The Rogue Valley’s first psilocybin service center set to open this month

ASHLAND, Ore.– The first psilocybin service center in the Rogue Valley is set to open this month.

It aims to make psilocybin treatment available and accessible to everyone.

Satya Therapeutics already has a psilocybin production facility in Medford.

Once it opens its Ashland service center in a couple weeks, it hopes to expand across the state.

Andreas Met is the CEO and co-founder of Satya Therapeutics, which is preparing to open a psilocybin service center in Ashland on July 26th.

“I know this service center will end up helping a large number of people and that’s really what’s important for me,” Met said.

The facility features a group therapy room, as well as individual therapy rooms.

Met said, “It’s thrilling. It’s relieving that we’re finally going to get going, but it’s been a super amount of hard work and just a challenge.”

Met said one of the main goals of the service center is making psilocybin accessible to everyone.

He said other facilities can charge up to $3,000 per treatment.

Met wants to keep the cost between $750 and $1,000.

“We’re also going to be working with non-profits that may subsidize people from all walks of life to come in that maybe don’t have the means but have a need to come in and do the services,” Met said.

Because Satya has its own manufacturing facility, Met said they can make treatment less expensive.

“We’re going to be charging the end client $15 a gram,” he said, “which is more than a street price but we think is very competitive and will be the most competitive in the state.”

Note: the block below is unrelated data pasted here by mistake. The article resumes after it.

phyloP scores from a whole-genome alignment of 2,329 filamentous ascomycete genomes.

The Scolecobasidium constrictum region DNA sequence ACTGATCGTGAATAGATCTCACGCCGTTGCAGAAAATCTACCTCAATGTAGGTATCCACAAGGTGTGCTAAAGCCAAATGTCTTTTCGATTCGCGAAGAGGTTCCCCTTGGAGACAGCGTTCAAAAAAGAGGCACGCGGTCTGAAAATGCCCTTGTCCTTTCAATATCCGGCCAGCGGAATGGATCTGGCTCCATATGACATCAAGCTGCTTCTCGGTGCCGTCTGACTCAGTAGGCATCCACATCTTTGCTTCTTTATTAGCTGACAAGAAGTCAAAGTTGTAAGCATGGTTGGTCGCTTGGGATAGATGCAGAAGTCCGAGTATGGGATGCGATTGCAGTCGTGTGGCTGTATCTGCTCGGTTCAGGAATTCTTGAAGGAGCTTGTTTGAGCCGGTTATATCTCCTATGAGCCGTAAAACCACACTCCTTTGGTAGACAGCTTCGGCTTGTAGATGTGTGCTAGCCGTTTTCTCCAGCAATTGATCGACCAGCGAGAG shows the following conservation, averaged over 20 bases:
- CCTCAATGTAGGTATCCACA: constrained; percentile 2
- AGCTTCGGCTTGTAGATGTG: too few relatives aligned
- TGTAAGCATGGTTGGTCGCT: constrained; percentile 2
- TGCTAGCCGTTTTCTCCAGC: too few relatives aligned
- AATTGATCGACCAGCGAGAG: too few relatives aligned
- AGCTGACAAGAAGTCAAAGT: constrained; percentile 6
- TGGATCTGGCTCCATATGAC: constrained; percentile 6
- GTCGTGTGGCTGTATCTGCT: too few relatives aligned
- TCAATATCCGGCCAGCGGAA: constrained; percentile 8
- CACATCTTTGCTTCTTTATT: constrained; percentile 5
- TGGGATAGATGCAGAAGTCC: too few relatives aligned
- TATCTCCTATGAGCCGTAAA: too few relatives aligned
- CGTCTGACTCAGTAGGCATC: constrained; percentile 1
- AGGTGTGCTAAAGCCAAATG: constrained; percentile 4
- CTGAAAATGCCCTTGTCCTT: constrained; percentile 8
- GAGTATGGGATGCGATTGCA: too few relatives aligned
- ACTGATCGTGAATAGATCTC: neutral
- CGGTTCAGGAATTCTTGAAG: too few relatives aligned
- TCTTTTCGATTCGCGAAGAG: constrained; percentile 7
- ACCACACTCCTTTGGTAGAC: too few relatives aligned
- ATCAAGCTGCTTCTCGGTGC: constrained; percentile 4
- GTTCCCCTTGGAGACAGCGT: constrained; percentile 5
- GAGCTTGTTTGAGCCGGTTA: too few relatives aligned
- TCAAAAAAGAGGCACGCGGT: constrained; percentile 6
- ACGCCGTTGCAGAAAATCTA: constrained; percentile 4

Met said it takes a minimum of three days to go from the initial screening, to psilocybin treatment.

Though he recommends taking more time for the necessary prep work.

He said potential clients can get rejected for treatment for a variety of reasons, including drug use.

“Many people are very interested in services,” Met said, “but once they see that it’s actually a lengthy process, you see a fall off so far in people going from ‘I’m interested’ to ‘I’m going to do it.'”

Met said the facility will be hosting a practicum next week, where facilitators will learn how to administer psilocybin.

The practicum is part of a 160 hour training course that is regulated by the OHA.

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Former NBC5 News reporter Derek Strom is from Renton, Washington. He recently graduated from the Edward R. Murrow College of Communications at Washington State University with a degree in Broadcast News and a minor in Sports Management. He played in the drumline with the WSU marching band. These days, he plays the guitar and piano. Derek is a devoted fan of the Mariners, Seahawks, and Kraken.
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